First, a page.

clock menu more-arrow no yes

Filed under:

The Warriors—a truly authentic team

New, comments

More than a style of play, what unifies the Warriors is an approach to life both on the court and off of it.

Houston Rockets v Golden State Warriors Photo by Andrew D. Bernstein/NBAE via Getty Images

On a recent podcast with Zach Lowe in which they discussed their Western Conference All-Stars, Bill Simmons made an interesting observations about LeBron James. About the Cavaliers All-Star, Simmons noted how he

“has done a masterful job of just not saying much and presenting a certain angle of himself [...] I don’t feel like I really know LeBron that well, I don’t really know what makes him tick. He’s done a great job of being accessible yet guarded at the same time and usually doesn’t get into trouble [...] Would basketball be more fun if he was a little more honest? Yeah.”

What Simmons observes is an essential inauthenticity with James. While the “Chosen One” is ever-present in our minds and on our television sets through commercials and his on-court play, we don’t feel like we know him like we know other figures who command an equal amount of our collective attention. That veneer, the face that James has created and puts out into the world, is an essential part of who he is and thus prevents us, the basketball-watching public, from creating any kind of real connection with him.

The bad faith of LeBron James

Authenticity is a notoriously difficult thing to define. While just about every philosopher and thinker has put forth their own concept of authenticity, the French philosopher Jean-Paul Sartre was particularly interested in this idea and his ideas are those I find to be amongst the most revealing on this subject.

One way Sartre explored this idea was through the idea of bad faith, which he uses to show what it means to act inauthentically.

Sartre uses the following example to illustrate this.

Let us consider this waiter in the café. His movement is quick and forward, a little too precise, a little too rapid. He comes toward the patrons with a step a little too quick. He bends forward a little too eagerly; his voice, his eyes express an interest a little too solicitous for the order of the customer. Finally there he returns, trying to imitate in his walk the inflexible stiffness of some kind of automaton while carrying his tray with the recklessness of a tight-ropewalker by putting it in a perpetually unstable, perpetually broken equilibrium which he perpetually reestablishes by a light movement of the arm and hand. All his behavior seems to us a game. He applies himself to chaining his movements as if they were mechanisms, the one regulating the other; his gestures and even his voice seem to be mechanisms [...] He is playing, he is amusing himself. But what is he playing? We need not watch long before we can explain it: he is playing at being a waiter in a café. There is nothing there to surprise us.

To behave in bad faith, or to act inauthentically, means one does what they think they are supposed to be rather than just being themselves. This is what James is most guilty of, both on and off the basketball court, and what Simmons picked up on during that podcast. You see someone who is performing the act of being a great basketball player, playing a part that creates a shield from displaying any kind of authenticity, preventing any of us from seeing who he is or what he’s all about.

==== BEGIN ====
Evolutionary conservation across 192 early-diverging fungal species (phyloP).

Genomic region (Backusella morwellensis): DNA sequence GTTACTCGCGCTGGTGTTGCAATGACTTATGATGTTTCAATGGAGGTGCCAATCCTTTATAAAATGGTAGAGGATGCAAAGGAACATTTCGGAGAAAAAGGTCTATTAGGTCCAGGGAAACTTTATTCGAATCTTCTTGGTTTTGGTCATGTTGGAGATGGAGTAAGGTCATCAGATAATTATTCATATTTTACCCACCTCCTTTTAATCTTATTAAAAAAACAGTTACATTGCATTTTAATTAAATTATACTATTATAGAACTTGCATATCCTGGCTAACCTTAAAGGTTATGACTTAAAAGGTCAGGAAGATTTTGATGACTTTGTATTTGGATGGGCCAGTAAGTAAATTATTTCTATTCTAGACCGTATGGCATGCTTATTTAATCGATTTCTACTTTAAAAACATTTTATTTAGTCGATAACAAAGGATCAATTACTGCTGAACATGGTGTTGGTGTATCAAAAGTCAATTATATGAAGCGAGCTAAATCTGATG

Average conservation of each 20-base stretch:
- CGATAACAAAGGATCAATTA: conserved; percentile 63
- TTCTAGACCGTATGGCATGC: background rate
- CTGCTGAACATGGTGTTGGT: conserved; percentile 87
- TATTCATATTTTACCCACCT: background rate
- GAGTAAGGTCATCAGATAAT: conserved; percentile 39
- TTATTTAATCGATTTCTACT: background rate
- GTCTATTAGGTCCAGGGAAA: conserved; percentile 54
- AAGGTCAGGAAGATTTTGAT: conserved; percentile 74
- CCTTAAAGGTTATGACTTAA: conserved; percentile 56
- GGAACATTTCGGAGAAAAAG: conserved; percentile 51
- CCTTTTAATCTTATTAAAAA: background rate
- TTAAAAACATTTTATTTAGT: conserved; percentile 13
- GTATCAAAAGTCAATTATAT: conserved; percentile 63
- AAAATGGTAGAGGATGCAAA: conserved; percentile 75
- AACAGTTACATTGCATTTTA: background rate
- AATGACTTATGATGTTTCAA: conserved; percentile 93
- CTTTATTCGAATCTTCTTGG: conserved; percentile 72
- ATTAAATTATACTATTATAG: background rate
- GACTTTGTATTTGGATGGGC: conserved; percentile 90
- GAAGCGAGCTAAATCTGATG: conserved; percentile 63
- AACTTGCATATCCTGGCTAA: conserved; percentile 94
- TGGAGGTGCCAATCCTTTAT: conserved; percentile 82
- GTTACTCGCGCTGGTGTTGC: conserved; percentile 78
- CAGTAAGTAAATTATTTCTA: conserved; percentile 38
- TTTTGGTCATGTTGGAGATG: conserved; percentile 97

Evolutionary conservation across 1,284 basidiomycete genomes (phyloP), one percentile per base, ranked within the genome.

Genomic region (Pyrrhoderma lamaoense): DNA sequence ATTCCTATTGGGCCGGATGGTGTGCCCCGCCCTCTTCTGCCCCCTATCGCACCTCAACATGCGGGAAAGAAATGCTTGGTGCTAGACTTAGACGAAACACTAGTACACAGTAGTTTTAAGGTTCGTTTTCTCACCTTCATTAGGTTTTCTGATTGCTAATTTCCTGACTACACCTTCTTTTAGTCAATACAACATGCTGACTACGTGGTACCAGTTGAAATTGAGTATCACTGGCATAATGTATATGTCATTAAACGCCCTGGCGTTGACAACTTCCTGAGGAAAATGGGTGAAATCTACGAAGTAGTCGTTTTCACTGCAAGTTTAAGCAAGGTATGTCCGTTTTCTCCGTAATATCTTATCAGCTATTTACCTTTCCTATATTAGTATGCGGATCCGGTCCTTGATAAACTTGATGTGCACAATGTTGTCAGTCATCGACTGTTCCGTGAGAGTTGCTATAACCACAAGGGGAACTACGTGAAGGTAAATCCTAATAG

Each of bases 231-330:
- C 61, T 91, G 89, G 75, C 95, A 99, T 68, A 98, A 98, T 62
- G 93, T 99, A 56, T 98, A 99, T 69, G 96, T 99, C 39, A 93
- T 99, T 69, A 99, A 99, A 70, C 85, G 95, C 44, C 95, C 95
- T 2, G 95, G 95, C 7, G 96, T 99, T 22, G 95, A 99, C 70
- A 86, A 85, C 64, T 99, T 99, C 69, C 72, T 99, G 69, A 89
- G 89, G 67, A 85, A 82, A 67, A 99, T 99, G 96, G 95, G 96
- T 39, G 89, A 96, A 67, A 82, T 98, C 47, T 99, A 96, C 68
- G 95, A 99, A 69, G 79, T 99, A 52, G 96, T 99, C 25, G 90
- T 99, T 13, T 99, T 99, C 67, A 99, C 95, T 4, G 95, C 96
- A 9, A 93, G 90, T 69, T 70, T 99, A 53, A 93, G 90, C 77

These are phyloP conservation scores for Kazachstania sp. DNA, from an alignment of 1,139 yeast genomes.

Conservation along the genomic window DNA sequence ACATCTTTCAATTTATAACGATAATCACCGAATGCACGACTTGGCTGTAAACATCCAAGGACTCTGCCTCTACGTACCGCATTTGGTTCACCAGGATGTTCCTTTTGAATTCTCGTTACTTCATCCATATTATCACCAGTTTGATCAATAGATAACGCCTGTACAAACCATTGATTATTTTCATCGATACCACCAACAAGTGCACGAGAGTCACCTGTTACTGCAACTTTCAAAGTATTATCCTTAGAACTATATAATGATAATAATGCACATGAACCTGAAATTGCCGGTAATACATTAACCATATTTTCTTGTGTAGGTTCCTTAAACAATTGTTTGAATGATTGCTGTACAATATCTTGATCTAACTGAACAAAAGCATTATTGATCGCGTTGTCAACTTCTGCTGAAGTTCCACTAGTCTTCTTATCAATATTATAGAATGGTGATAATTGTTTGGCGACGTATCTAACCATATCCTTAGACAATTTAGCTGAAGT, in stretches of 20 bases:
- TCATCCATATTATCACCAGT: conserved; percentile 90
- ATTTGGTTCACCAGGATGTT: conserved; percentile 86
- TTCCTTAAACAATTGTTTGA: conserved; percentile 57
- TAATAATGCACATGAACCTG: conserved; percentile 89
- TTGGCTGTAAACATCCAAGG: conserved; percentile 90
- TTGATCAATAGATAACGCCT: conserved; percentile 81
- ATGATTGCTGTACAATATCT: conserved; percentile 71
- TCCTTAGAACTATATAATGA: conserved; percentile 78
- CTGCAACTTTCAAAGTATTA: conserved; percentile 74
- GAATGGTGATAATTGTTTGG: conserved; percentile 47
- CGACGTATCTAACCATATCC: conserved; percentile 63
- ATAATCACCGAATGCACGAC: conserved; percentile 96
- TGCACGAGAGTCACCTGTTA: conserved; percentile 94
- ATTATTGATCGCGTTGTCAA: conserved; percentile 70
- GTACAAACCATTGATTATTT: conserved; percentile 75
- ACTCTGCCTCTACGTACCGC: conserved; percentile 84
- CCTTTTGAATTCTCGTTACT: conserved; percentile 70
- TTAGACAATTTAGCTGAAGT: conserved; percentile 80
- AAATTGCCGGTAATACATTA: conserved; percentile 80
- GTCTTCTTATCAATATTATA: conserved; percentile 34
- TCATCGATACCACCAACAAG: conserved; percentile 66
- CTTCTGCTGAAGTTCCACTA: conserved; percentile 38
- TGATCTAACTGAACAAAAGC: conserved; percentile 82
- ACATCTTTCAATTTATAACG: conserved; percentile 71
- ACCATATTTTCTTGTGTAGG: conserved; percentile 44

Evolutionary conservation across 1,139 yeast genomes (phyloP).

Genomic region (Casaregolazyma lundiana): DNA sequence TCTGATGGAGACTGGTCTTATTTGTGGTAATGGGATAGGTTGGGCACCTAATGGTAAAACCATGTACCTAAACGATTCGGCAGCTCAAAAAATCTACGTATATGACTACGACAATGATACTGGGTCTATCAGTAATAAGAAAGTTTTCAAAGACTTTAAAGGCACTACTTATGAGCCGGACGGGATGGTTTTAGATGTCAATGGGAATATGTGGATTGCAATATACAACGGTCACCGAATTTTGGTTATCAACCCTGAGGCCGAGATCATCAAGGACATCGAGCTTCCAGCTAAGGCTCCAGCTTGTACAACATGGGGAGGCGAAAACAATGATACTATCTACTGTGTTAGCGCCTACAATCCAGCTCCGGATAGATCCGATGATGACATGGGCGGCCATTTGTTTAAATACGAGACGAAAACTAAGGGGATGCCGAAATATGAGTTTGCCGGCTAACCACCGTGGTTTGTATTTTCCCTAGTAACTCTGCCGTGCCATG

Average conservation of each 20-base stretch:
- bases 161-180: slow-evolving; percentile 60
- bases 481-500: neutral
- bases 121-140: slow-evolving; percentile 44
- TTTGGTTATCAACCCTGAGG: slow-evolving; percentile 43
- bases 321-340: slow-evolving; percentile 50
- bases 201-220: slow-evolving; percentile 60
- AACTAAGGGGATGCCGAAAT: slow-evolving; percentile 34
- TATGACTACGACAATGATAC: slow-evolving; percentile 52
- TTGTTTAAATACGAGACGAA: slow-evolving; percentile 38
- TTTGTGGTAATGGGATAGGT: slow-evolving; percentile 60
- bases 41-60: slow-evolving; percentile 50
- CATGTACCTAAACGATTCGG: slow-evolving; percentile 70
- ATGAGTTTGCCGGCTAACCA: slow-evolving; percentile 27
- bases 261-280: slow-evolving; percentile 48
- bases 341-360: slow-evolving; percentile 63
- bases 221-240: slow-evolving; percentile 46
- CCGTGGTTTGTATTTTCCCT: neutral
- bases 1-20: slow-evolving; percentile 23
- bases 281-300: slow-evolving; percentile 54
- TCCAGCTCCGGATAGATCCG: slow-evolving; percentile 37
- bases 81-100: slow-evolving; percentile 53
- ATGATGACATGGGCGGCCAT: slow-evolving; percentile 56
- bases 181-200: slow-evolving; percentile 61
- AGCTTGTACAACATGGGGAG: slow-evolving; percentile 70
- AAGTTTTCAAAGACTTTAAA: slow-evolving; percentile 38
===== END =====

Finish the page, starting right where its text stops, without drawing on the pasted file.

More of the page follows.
In that regard, James does follow in the footsteps of Michael Jordan. By that I mean that Jordan famously cultivated an image of himself that pleased the highest number of people. Jordan was a brand, a logo, a blank canvas, but never an individual where you felt like you knew him or what mattered to him.

Denver Nuggets
Do we feel like we really know LeBron James?
Photo by Steve Nehf/The Denver Post via Getty Images

But James take this a step further as he seems to “play the part” of the great NBA player, doing what he thinks the great player should do while being hyperaware of those around him. There are exceptions to this, to be certain, specifically James’ commendable willingness to speak out on political and racial matters. But the dominant trait is this act of fabrication.

From his Instagram videos of him working out this past summer after the loss in the Finals to his unfollowing of accounts on Twitter as a way of showing he’s angry or frustrated to the use of the Arthur meme, James is putting on a kind of performance. Another example of this is James’ Instagram post celebrating himself for celebrating 30,000 points even before he scored that 30,000th point.

It’s not that he’s reveling in an accomplishment, but rather that it feels so forced, so overly conscious that it can’t help but seem... fake.

This approach that James takes is not new and is, by and large, the common course of action for most elite NBA players. What distinguishes the Warriors and their great players from those of the past is the way in which they do not conform to that idea. The Warriors are a team that features players who behave in more authentic ways. By which I mean, they act freely, being and choosing who they want to be rather than playing the part of who they think they have to be.

Obviously, there is no way for me to know for sure because I can’t see a player all the time and have a view inside their head. Also, because of the nature of the NBA and that our exposure to these players comes through different forms of media, there is always some degree of performative element to it. But based on what one can see by watching and paying attention, authenticity is an idea that resonates with this team.

In many ways, the Warriors are a tough team to define— they have young players but also many veterans; they shoot a ton of three-pointers, but have an excellent mid-range and rim-attacking game; they’re one of the best offenses in league history but also one of its great defensive teams. Yet what binds this team together is this authenticity, that they are players who are true to themselves and who they are, both as players and people.

Durant— a basketball player above all

Kevin Durant makes this quality apparent in his Twitter bio, which reads as the following: “IM ME, I DO ME, AND I CHILL.” Even going back to Durant’s appearances on Simmons’ podcasts last season, what he emphasized when discussing his decision to come play for the Warriors was that he wanted to go where he could play the best basketball. Durant alludes to this in the podcast he did with Simmons after the season where they discussed the Kyrie Irving trade.

It’s hard to quiet that noise, but at the end of the day, you still gotta go play every day, so you wanna have a good environment where you wanna play as far as, you want some type of structure, you wanna learn the game at a different level, you wanna kind of challenge yourself to fit in with the team and use your skill set a different way. Kyrie reminds me of myself, just from the outside looking in.

Durant is someone who loves basketball and wants to play the best basketball possible. I’ll avoid totally re-hashing the debate about Durant coming to the Warriors but so much of the negative criticism of Durant centered around the idea of “him taking the easy way out.” What they failed to consider is that the Warriors would allow him to do the one thing he wants to do— play high-level basketball and do that alone.